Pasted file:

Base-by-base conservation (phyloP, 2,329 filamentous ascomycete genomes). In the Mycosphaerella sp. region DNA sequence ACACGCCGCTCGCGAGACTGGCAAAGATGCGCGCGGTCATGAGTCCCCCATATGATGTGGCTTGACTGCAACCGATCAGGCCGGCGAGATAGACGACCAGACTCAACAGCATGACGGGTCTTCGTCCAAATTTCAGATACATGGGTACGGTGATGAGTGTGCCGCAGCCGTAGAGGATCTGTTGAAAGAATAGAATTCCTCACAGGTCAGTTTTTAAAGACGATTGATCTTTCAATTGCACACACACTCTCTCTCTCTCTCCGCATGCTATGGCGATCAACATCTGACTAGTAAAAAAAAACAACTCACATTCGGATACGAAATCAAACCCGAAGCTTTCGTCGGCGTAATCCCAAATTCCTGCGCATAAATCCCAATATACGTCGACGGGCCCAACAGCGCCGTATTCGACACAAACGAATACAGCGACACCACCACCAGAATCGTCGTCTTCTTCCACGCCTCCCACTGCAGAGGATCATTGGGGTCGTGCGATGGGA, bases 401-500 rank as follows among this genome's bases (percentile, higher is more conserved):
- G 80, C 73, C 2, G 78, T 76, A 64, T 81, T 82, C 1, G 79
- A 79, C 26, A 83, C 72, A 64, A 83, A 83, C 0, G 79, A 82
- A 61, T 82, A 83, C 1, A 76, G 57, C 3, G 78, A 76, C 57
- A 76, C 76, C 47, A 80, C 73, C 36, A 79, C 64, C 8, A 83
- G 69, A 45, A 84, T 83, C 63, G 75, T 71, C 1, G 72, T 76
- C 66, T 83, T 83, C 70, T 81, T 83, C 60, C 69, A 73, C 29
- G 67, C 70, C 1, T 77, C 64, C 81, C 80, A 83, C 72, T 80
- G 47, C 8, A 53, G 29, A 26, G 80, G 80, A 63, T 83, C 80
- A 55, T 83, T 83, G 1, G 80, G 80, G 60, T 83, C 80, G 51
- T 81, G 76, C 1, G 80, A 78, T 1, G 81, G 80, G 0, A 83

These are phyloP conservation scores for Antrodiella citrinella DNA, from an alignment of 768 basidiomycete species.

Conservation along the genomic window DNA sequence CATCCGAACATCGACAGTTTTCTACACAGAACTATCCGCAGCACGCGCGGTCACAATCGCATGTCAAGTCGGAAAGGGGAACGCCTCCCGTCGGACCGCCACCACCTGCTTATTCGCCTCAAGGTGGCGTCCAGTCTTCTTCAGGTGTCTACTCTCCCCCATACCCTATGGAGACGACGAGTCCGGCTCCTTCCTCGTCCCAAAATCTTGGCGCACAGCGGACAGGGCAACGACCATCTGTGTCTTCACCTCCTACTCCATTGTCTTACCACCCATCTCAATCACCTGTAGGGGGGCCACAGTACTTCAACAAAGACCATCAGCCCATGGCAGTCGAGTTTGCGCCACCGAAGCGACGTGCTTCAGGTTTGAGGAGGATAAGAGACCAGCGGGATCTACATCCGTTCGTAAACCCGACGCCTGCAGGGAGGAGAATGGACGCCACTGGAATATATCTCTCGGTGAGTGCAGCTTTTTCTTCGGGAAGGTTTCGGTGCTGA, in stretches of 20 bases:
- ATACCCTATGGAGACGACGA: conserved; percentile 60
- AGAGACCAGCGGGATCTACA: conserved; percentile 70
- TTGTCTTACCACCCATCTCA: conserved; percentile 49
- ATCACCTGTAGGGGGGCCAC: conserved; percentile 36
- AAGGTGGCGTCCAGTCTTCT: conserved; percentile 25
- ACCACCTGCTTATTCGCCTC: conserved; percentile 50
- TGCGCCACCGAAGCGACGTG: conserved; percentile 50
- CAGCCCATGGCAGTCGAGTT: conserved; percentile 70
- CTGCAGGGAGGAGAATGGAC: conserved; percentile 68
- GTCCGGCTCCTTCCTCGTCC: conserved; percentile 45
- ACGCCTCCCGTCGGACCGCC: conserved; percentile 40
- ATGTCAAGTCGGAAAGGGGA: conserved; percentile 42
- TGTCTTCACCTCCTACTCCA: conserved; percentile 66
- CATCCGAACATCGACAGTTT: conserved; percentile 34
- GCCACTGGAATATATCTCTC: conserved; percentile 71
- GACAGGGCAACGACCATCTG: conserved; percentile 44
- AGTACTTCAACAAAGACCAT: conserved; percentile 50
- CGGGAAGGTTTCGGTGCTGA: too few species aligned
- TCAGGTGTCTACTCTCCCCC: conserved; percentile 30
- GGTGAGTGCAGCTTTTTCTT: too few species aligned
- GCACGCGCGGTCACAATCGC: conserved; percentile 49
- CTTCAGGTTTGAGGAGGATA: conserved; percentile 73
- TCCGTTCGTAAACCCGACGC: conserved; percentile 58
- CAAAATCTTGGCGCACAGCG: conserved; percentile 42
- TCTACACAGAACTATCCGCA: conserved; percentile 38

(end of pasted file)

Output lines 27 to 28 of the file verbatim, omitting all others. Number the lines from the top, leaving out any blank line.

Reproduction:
- CATCCGAACATCGACAGTTT: conserved; percentile 34
- GCCACTGGAATATATCTCTC: conserved; percentile 71